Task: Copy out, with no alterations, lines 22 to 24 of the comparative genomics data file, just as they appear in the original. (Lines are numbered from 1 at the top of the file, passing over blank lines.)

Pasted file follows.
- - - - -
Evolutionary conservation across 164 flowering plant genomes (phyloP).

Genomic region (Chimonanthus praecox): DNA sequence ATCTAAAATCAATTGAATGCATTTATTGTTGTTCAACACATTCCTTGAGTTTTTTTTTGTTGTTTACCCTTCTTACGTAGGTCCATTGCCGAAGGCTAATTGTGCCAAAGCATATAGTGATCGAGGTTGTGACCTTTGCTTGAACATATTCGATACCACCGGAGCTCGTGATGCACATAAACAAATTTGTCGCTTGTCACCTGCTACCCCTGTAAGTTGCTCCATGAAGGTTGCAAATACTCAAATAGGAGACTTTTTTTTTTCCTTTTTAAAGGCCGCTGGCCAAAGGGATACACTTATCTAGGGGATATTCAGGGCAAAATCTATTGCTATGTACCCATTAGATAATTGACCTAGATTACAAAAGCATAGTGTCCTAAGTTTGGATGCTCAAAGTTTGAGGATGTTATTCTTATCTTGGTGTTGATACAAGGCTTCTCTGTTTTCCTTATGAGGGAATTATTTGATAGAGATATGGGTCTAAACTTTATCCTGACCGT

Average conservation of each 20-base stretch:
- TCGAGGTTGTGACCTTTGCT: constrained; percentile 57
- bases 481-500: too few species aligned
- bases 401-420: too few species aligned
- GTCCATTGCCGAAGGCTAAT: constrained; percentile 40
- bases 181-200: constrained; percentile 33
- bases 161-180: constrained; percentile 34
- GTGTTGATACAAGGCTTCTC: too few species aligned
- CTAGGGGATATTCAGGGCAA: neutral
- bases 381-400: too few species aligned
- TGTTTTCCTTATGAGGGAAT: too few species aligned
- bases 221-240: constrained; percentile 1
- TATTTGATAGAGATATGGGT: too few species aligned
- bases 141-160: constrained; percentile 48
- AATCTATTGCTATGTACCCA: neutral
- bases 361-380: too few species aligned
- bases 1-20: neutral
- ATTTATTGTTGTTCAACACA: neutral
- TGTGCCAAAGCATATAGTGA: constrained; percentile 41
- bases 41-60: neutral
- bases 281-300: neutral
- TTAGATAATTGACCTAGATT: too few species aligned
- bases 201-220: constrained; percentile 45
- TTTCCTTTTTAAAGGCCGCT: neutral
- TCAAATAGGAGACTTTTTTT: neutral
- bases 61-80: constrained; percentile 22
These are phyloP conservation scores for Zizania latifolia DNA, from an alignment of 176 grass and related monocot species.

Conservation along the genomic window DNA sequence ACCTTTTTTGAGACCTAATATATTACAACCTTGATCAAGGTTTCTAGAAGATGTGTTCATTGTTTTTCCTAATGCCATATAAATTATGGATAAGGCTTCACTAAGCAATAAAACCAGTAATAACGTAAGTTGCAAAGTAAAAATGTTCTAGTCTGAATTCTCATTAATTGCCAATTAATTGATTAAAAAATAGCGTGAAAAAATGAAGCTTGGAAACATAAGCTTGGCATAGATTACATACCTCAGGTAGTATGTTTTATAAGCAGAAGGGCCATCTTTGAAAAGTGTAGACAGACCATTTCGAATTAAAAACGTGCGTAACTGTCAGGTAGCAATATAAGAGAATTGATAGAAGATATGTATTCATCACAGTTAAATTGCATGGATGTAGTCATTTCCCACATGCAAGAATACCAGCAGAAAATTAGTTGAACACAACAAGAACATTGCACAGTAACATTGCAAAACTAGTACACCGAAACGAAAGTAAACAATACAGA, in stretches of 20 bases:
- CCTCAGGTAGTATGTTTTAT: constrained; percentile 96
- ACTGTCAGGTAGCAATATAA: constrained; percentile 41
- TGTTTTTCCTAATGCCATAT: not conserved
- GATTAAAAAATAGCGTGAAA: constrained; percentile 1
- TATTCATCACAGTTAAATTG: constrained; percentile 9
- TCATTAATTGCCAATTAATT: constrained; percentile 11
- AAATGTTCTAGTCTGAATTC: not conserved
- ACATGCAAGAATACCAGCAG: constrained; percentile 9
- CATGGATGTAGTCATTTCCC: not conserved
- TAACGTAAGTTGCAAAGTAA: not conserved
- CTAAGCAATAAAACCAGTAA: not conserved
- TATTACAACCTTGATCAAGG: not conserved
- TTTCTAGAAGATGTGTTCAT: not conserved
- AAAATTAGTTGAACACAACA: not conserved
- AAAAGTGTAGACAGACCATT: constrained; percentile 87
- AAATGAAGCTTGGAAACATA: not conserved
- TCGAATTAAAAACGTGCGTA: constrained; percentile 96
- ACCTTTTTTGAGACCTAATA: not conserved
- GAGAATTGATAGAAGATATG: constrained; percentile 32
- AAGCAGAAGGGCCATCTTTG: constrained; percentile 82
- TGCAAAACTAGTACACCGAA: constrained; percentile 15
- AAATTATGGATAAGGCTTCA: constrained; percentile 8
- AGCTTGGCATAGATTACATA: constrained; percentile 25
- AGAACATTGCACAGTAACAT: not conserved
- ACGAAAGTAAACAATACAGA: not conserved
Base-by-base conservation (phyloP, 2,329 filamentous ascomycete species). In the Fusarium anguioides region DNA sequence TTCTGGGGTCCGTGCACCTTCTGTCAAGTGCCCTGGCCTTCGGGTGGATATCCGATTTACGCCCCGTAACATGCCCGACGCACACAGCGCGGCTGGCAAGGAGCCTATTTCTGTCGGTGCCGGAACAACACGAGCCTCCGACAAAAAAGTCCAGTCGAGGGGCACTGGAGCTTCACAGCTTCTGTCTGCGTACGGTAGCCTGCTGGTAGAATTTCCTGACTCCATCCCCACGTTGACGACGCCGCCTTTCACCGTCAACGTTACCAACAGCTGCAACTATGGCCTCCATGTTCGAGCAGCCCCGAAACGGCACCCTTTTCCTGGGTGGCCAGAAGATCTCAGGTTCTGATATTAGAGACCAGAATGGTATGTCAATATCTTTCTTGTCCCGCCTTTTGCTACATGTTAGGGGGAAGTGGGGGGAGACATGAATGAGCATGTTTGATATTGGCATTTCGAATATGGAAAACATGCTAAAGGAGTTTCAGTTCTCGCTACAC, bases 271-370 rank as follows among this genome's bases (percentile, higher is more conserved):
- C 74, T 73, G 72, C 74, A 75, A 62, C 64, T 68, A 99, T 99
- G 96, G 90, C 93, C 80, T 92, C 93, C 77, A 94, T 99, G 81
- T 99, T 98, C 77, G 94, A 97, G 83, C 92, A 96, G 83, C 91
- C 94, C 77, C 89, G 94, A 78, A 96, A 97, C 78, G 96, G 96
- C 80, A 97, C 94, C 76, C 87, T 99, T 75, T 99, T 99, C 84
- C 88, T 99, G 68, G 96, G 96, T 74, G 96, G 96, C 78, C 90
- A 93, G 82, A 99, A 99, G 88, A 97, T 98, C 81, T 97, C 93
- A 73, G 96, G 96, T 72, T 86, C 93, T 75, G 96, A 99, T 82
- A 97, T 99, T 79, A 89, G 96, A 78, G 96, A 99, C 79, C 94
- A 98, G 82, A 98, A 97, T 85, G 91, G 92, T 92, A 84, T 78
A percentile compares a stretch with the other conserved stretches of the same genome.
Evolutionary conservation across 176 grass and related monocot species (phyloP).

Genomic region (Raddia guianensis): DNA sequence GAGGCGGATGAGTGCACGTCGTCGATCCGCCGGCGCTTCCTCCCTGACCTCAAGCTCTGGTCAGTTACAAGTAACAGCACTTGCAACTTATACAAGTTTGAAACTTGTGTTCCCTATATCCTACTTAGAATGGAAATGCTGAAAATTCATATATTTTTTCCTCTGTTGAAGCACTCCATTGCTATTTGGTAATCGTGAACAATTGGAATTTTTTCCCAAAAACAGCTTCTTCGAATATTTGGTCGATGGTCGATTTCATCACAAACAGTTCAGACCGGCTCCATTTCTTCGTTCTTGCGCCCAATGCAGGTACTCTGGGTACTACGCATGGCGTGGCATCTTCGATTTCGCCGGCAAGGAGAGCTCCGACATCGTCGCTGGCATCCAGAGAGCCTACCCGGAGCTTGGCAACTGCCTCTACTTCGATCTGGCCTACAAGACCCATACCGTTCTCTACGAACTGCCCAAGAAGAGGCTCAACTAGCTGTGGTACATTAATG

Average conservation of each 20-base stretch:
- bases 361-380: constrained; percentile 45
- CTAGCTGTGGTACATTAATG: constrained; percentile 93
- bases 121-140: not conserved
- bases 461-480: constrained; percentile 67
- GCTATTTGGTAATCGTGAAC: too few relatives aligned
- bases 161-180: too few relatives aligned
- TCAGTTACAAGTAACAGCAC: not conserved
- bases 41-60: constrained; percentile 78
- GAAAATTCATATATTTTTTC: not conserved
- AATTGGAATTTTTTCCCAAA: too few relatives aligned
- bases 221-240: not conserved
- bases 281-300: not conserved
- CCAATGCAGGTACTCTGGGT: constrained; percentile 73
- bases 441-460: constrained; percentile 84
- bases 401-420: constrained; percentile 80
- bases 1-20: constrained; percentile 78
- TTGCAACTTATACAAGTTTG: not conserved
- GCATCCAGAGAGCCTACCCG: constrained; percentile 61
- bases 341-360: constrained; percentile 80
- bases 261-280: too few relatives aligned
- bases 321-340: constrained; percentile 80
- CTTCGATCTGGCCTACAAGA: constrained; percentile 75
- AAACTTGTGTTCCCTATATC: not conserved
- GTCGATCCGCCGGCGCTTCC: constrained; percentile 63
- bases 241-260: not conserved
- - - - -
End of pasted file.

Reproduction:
- bases 41-60: neutral
- bases 281-300: neutral
- TTAGATAATTGACCTAGATT: too few species aligned